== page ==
Scotland’s strawberry harvest is well under way and the timing seems to be about normal. Robert Simpson from Fife Fruits who grow fruit in 32 hectares of tunnels at different locations between Cupar and St Andrews, said the strawberry harvest started on 11th May.
"However, volumes in the first week or so were low due to the poor weather which meant ripening was slow and we didn’t get started into significant volumes until last week, about 10-12 days after our first picks."
As per normal the weather has a great effect and every season is different now. Overall it was a mild winter and fairly kind spring so crops on the whole are looking reasonably well. Pest and disease pressure to date has been relatively low.
"We have not increased acreage this year but are aiming to stay roughly the same as last season. Availability and access to seasonal labour to harvest the crops has been a major concern, and continues to be, that is a big driver for us and most soft fruit growers at the moment I think in not growing production. The labour challenge, and increasingly high costs have now also been accompanied by the massive cost increases we are seeing for all other inputs- fuel, fertiliser, packaging, transport and logistics costs, every input really. Hopefully some of these costs are returned in sales prices of fruit but at this point there seems very limited acknowledgement from retail buyers of the real cost increases being borne by the industry and a reluctance to take this on board."
Malling Centenary is now the main variety at Fife Fruits, alongside a similar variety Malling Allure, both bred at East Malling in Kent. They are the current standout varieties for consumer satisfaction according to Robert; generally larger fruit, lovely colour, red through the berry and superior sweet taste.
Difficult times for growers
"Everything seems to be working against us in the industry just now, from Covid 19 in 2020 to Brexit and now the war in Ukraine (where a significant percentage of the UK seasonal fruit picking workforce was planned to be recruited), high UK employment, to additional administration and higher than normal wage increases for seasonal VISA scheme workers being imposed by Government; there seems no end to the barriers being created to make doing the most critical part of our job more difficult and stressful."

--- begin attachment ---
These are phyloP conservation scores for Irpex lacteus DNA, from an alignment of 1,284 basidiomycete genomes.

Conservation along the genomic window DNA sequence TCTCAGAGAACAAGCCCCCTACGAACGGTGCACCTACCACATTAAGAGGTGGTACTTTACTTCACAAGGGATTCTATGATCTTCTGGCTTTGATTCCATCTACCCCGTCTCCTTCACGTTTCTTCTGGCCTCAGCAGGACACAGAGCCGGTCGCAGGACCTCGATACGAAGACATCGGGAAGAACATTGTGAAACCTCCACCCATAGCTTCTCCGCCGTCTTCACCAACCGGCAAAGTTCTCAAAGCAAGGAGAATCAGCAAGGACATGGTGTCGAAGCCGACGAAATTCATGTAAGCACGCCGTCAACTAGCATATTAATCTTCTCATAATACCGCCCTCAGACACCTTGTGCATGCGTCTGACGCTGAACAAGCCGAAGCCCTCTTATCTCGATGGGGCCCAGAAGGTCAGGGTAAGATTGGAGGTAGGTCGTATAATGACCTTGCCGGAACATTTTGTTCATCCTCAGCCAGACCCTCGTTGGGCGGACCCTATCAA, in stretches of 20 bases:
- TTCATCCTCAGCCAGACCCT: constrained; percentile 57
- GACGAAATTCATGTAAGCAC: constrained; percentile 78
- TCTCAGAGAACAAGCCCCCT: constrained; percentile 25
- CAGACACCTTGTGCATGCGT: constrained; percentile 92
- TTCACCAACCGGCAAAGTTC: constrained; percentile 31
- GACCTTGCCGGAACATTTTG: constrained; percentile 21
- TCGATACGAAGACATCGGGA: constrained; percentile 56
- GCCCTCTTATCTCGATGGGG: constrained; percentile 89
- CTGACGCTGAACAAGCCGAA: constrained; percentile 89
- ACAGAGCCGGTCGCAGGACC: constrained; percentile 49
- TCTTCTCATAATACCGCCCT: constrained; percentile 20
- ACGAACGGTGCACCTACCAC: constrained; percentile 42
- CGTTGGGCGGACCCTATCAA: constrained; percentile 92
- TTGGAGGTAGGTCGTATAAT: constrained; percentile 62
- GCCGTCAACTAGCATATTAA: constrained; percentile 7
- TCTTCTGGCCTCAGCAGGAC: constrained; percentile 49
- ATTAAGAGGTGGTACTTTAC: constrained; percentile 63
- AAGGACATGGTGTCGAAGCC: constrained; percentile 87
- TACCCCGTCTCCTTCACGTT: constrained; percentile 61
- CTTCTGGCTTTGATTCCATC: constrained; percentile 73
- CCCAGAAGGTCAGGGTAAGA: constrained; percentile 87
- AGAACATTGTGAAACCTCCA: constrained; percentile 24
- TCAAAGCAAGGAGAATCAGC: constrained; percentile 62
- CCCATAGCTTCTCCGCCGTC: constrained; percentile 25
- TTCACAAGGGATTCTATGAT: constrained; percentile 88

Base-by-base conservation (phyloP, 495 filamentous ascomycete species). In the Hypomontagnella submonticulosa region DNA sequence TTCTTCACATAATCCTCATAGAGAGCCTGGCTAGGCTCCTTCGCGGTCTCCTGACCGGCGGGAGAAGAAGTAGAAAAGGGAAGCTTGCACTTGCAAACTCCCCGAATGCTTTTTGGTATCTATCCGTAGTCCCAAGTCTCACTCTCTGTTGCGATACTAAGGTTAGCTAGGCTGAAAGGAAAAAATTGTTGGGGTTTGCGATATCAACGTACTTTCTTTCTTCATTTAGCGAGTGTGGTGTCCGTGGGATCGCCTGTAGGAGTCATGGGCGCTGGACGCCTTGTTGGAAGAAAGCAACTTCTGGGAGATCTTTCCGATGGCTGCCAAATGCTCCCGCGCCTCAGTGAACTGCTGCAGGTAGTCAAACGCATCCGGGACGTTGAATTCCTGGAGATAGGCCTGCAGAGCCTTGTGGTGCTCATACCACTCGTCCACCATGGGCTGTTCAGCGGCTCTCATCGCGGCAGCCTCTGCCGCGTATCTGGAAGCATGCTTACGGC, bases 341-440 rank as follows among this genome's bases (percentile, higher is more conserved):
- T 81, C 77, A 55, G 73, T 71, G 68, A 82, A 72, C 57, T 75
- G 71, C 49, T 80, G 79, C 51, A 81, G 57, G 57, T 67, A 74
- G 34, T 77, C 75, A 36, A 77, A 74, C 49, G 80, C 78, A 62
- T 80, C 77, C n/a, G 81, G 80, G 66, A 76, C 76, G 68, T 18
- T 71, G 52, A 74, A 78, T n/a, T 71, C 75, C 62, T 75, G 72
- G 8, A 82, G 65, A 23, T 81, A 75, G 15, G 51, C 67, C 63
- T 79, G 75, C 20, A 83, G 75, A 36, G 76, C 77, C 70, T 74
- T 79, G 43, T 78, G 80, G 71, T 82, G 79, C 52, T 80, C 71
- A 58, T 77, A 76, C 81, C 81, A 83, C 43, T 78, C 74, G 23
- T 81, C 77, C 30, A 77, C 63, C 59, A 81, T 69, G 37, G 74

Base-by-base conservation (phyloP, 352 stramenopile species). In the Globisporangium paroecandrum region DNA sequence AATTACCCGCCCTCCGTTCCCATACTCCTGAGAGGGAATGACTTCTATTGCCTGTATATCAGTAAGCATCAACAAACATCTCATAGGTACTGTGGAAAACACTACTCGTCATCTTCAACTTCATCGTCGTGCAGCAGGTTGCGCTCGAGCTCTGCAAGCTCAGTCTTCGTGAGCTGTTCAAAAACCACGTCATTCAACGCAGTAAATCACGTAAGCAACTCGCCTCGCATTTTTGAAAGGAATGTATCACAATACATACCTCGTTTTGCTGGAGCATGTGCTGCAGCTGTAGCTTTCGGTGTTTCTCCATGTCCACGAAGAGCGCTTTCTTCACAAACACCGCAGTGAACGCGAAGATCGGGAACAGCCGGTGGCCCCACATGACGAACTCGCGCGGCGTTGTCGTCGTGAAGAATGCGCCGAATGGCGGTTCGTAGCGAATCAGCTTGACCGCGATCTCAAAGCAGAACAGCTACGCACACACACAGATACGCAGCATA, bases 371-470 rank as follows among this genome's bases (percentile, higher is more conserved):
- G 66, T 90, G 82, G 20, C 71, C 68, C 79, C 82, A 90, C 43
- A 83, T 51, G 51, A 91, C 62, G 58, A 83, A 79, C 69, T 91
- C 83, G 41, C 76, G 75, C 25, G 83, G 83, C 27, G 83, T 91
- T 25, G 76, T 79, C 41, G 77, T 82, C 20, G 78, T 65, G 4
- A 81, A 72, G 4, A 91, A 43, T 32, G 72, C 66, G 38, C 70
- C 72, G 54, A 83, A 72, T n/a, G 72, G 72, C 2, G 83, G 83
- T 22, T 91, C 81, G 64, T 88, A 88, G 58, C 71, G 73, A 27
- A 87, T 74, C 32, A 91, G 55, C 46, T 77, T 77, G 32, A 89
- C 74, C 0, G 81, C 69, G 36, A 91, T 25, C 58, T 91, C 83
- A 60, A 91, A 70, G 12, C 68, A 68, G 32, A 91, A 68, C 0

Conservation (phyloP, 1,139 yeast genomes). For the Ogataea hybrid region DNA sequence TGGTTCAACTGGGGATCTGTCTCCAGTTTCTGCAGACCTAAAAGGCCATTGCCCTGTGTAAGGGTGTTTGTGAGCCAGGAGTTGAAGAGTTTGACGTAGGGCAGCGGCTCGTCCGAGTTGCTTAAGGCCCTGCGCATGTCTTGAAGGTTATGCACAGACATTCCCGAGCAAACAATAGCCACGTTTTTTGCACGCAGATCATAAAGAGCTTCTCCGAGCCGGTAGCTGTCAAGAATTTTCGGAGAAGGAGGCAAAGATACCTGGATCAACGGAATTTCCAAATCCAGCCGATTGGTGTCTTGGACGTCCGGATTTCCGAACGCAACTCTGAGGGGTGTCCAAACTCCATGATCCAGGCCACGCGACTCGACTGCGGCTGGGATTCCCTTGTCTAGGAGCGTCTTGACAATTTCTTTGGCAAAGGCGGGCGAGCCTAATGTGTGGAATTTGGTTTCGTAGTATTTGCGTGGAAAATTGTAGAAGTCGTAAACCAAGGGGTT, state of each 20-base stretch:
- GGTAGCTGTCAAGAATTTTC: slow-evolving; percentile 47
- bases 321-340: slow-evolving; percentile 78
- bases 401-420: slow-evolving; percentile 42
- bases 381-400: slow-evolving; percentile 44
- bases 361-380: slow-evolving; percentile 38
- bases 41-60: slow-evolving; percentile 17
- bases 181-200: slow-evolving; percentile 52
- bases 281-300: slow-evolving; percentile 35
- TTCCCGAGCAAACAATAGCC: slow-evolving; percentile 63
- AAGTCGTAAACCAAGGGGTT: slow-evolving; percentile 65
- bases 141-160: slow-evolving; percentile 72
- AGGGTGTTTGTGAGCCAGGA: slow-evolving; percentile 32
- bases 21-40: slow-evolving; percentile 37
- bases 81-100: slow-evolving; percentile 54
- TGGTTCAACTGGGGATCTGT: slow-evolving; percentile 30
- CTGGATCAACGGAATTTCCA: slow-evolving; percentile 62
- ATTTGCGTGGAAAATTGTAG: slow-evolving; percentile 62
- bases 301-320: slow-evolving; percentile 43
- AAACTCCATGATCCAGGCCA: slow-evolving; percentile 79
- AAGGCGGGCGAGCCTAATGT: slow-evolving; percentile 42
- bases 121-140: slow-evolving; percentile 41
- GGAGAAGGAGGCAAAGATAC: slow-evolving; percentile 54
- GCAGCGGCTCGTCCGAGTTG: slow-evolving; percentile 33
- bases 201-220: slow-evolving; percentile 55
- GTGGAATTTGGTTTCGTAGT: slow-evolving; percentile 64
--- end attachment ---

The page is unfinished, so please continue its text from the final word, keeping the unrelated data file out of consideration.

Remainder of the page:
Robert said that it looks like there has been some small increases in prices to date but no-where near enough and prices in the supermarkets even this week are back to price points they have been in years gone by- £2.00 per punnet/ £1.89 per punnet/2 for £3.50 type pricing.
"Of course supermarkets perhaps are wary of the general belt tightening of the public possibly this year as everyone's budget comes under pressure and they are keen to maintain sales. However I think we do need to reflect the true cost of production in food, this is the only long term sustainable way ahead.
Is this sustainable for growers?
"In a word, NO. I don’t think so. We expect difficult times ahead. However we always have to be hopeful that times will change. Growers are typically in their businesses for the long haul and don’t give up easily so I think in general the industry will continue to work ever harder to find efficiencies and improve productivity. We also need people to back British and local food. That should be a countrywide priority/strategy. Those customers that we do speak to fully recognise and support our production, love our fruit and recognise the importance of local food and farming, but its still a message we need to get out further and back into the thinking of those in Government."